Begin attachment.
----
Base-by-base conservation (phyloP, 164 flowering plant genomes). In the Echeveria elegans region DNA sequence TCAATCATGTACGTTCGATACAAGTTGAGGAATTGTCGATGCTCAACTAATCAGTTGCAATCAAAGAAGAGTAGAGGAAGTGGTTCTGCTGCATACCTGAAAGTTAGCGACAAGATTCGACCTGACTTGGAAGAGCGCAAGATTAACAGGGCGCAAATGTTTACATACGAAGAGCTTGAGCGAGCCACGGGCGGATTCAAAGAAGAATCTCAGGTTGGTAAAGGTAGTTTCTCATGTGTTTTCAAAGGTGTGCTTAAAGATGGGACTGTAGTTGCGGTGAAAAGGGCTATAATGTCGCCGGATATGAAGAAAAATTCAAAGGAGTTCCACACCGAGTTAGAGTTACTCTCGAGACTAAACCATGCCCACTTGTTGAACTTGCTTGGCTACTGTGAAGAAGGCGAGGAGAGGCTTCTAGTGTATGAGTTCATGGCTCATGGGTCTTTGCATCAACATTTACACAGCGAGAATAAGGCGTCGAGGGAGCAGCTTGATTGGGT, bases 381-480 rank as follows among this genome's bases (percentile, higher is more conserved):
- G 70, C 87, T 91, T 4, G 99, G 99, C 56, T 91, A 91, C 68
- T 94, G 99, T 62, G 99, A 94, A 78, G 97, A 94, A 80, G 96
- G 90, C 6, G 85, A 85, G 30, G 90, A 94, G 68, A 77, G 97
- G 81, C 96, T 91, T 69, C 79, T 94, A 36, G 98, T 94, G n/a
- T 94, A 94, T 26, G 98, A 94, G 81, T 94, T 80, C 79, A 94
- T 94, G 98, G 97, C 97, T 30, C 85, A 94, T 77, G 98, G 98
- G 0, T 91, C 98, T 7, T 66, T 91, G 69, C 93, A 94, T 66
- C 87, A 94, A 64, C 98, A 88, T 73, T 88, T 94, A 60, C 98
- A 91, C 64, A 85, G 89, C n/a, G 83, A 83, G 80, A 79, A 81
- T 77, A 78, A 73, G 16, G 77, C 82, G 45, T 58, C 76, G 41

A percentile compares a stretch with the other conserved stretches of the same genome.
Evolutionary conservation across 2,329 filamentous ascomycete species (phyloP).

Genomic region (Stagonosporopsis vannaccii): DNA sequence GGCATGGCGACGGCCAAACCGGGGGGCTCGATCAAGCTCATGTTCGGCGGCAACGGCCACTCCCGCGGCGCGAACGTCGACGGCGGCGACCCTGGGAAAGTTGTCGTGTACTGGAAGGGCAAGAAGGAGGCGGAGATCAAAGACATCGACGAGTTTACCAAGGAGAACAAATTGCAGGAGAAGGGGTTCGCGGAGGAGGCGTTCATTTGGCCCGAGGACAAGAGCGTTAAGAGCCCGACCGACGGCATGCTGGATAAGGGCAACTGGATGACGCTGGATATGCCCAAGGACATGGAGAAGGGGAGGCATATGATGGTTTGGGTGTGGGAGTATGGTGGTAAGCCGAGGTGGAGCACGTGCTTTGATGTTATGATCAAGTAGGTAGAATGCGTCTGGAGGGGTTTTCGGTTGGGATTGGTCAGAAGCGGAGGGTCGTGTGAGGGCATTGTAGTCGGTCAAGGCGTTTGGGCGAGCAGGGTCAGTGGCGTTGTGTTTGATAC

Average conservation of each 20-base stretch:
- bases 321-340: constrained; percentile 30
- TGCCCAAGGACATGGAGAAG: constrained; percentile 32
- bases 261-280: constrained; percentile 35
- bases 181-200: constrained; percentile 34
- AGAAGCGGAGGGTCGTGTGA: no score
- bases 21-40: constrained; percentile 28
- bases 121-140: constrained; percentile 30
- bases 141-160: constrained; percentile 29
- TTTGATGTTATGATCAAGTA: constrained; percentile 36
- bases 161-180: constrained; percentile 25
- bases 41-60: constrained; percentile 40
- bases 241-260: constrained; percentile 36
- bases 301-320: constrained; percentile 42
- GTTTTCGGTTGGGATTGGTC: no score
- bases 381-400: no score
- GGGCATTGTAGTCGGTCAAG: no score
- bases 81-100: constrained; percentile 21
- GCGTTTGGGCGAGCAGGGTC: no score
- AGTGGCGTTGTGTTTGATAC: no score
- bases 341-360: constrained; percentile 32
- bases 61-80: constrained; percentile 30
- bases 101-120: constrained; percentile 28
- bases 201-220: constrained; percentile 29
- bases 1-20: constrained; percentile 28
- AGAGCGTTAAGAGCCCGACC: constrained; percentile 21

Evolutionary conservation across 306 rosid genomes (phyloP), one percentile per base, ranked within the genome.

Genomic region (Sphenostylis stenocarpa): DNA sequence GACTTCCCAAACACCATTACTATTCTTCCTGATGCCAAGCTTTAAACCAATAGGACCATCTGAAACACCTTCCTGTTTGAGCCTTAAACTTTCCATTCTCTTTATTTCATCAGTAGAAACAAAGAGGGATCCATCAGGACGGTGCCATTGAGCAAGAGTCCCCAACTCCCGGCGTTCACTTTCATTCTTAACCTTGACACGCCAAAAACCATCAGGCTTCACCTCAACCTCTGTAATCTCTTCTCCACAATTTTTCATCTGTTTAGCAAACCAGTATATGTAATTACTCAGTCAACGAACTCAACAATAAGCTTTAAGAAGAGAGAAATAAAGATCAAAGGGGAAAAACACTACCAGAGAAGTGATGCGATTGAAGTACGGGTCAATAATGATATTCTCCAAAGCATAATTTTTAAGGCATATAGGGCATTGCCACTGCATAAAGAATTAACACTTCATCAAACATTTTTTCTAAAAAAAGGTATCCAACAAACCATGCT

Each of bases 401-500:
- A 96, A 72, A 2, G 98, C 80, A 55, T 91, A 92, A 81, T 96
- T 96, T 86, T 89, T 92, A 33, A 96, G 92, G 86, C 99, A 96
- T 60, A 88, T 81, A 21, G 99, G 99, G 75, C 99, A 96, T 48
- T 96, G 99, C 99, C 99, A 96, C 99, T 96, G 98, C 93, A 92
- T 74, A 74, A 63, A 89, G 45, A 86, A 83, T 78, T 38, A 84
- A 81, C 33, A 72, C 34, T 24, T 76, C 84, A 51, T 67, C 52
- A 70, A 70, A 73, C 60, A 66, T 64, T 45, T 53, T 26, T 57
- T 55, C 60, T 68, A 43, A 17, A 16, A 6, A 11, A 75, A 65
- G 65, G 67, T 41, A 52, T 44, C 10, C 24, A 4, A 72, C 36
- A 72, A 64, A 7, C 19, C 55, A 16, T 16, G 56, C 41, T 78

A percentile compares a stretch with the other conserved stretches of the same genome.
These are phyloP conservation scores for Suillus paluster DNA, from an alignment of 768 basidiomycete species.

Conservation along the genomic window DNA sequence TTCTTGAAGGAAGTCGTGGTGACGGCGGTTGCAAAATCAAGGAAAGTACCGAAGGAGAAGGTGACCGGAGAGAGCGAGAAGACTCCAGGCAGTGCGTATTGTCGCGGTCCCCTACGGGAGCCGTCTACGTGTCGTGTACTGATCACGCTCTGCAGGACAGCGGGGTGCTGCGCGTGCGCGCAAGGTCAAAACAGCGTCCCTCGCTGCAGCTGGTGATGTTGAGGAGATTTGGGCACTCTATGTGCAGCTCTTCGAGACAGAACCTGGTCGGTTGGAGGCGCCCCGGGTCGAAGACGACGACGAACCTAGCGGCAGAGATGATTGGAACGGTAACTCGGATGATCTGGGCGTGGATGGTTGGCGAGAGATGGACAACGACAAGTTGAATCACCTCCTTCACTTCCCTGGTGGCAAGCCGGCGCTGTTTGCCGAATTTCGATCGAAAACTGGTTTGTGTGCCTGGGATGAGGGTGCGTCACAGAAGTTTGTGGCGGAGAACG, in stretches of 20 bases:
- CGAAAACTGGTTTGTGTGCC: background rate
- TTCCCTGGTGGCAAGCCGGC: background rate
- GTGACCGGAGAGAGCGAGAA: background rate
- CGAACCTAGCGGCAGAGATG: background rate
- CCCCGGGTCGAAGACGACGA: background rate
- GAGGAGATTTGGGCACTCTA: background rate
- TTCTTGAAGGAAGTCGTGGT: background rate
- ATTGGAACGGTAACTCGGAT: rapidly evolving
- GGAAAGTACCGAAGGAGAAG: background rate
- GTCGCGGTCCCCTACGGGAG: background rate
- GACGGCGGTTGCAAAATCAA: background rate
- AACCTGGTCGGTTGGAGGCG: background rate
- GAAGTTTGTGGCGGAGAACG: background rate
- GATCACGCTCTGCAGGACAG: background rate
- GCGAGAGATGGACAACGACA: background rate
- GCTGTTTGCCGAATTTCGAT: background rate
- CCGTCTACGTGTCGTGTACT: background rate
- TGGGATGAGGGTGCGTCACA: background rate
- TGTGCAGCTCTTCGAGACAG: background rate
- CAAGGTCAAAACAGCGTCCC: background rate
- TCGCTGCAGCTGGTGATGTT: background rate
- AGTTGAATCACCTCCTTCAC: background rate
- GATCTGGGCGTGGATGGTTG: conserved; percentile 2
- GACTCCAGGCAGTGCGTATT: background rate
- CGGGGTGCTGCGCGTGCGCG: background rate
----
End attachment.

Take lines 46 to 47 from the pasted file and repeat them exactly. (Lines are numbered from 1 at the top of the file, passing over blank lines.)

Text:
- T 60, A 88, T 81, A 21, G 99, G 99, G 75, C 99, A 96, T 48
- T 96, G 99, C 99, C 99, A 96, C 99, T 96, G 98, C 93, A 92